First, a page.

Contrast is the heart of almost everything in a photograph. It’s the contrast between things that lets us see them and understand them. Without contrast we couldn’t focus, tell a story, or create either impact or information in an image. If you can find the contrast in a scene, you are closer to finding the heart of the image. Here are three kinds of contrast and ways in which you can use them to make stronger—better—images.
Aside from the content itself (which trumps everything), the heart of a black and white photograph is the quality of the tonal contrast. In many ways, the same is true of a colour image, though that contrast is in colour more than it is in tone. Tonal contrast distinguishes elements from each other and gives an image its rhythm. That doesn’t mean you need absolute white and black in every image, but using it intentionally is important. It’s a rare image that is mostly grey and still succeeds. My common feedback to students showing me their black and white work is that some finessing with the tone curve in Photoshop or Lightroom would make it stronger, specifically allowing the photographer to be more intentional about which parts of the image draw the eye.
Again, the same is true of colour contrast, though colour introduces more complexity because not all hues go well together. There’s contrast that works and contrast that just kind of clashes. The photographer who understands the subtleties of colour contrast (i.e., yellow v. blue, cyan v. red, and green v. magenta as starting points) will be able to create greater depth and more skillfully push and pull the eye around the image.
Scale is a contrast of sizes: big v. small. Scale can be used to show how large something is in relation to a smaller element, or vice versa. This is only one kind of element v. element contrast, but there are so many others (e.g., smooth v. textured). What is important to grasp is the power of contrast itself in exaggerating the smallness (or bigness) of the elements. You can show an elephant in an image and without frame of reference, it’s nearly impossible to know how large the elephant is. Put a mouse at its feet and, depending on the other decisions you make (particularly what you crop out and your use of perspective), you will exaggerate the size of one or the other.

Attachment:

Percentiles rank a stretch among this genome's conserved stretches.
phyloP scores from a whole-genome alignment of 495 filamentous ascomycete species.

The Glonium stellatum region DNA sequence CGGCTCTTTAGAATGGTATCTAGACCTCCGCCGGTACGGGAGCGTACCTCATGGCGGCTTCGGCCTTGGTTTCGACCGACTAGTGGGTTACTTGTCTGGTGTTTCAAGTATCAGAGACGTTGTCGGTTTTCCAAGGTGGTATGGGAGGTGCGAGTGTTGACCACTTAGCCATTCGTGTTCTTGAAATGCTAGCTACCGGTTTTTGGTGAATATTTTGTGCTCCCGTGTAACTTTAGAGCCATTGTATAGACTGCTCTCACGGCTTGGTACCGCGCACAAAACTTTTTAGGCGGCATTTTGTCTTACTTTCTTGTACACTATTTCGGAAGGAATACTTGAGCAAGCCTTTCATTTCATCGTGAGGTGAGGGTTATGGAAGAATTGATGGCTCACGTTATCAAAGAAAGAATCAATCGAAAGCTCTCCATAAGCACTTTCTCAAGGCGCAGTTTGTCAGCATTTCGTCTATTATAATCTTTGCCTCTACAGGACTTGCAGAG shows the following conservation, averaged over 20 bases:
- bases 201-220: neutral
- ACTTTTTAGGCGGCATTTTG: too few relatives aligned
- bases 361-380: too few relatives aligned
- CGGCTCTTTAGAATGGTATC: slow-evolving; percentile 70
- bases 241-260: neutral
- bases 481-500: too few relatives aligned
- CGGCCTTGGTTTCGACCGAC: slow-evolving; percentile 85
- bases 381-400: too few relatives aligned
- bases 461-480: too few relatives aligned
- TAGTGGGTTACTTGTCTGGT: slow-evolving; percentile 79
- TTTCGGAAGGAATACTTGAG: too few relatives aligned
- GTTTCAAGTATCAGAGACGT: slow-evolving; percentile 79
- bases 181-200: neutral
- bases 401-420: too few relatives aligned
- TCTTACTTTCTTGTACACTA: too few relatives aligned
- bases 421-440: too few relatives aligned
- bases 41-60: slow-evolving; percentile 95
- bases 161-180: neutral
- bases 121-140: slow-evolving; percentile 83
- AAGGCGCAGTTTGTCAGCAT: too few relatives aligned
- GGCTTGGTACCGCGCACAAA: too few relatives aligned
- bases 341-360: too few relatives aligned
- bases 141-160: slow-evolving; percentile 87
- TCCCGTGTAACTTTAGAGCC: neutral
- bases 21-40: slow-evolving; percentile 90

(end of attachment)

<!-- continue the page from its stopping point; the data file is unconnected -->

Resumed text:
The same power of contrast created by establishing the difference between large and small elements (or hard v. soft, static v. dynamic, or round v. square) can be harnessed in communicating concepts. If you want to show how old someone looks, place them next to someone young. If you want to show how serious they are, place them next to someone laughing. The list is endless: modern v. traditional; organic v. man-made. There are few ideas that can be communicated visually that do not have their opposite. It’s not the only way to show these concepts in a photograph; if overused, the technique loses its power like any other technique. But consider using contrast of concepts within an image the next time you need to show something that has an obvious matching, but opposite, value.
We see things because of contrast. Our brains seem trained to notice it, and give extra attention to processing it. That can be a contrast of tones, colours, shapes, textures, sizes, or ideas, but whatever it is, used well (and intentionally), the introduction and refinement of the use of contrast in your images can make them stronger, leading attention to the ideas and emotions you want your photographs to express.